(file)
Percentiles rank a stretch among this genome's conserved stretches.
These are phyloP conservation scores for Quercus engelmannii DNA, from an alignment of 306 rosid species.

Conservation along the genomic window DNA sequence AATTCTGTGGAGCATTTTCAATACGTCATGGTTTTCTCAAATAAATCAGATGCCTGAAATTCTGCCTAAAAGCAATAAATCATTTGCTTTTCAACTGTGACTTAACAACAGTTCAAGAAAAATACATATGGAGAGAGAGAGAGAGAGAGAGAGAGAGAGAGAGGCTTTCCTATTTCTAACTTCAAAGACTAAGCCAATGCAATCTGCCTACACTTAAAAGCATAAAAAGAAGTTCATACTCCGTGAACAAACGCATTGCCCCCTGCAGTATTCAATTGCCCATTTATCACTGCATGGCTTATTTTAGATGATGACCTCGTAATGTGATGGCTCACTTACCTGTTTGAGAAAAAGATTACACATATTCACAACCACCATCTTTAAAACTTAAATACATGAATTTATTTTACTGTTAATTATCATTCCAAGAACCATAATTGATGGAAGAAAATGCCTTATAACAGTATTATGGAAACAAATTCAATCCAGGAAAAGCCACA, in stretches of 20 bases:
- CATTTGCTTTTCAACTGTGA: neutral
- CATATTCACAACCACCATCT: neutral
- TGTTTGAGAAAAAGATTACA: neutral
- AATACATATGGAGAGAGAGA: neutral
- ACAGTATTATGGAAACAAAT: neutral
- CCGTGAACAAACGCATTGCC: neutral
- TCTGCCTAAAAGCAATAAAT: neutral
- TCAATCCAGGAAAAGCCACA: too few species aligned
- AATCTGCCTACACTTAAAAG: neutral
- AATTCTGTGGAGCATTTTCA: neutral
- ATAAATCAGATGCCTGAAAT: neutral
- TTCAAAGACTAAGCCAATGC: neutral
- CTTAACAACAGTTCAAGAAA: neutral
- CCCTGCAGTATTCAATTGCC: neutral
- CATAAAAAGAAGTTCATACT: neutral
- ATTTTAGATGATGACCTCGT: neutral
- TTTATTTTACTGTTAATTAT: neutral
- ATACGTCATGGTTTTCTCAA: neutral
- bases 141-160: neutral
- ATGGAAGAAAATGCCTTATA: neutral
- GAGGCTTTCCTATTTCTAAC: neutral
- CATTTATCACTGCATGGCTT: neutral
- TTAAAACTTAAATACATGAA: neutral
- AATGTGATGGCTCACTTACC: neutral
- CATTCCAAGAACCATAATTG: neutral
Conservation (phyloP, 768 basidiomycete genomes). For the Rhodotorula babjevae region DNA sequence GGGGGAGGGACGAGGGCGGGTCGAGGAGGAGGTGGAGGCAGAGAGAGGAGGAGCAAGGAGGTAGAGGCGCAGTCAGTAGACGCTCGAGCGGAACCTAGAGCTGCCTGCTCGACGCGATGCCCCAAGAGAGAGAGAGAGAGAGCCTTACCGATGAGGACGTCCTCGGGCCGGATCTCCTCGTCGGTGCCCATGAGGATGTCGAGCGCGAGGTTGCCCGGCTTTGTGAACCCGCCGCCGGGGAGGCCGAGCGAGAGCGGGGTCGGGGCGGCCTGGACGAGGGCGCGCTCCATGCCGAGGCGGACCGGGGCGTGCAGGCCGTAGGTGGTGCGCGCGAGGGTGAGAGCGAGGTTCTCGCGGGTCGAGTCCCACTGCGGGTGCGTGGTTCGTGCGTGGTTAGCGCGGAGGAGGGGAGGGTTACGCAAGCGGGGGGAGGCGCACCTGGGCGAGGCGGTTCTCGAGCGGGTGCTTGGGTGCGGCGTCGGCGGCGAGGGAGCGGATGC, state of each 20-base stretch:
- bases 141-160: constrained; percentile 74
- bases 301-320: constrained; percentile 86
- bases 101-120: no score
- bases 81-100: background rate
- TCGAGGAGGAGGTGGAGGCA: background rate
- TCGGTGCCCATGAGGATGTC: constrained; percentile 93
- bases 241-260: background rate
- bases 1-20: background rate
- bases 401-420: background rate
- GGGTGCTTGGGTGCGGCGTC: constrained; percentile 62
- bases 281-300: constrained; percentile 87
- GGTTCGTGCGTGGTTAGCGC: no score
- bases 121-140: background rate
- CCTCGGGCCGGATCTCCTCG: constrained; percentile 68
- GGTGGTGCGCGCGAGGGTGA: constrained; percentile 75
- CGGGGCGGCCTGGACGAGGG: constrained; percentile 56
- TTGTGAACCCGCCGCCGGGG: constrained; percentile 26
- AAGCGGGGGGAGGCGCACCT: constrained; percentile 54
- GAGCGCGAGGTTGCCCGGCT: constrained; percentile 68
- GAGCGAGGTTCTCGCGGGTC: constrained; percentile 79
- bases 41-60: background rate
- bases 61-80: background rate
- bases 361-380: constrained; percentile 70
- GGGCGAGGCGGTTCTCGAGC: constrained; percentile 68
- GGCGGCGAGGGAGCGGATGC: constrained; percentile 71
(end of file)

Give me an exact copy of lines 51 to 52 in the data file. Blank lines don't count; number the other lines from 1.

- bases 61-80: background rate
- bases 361-380: constrained; percentile 70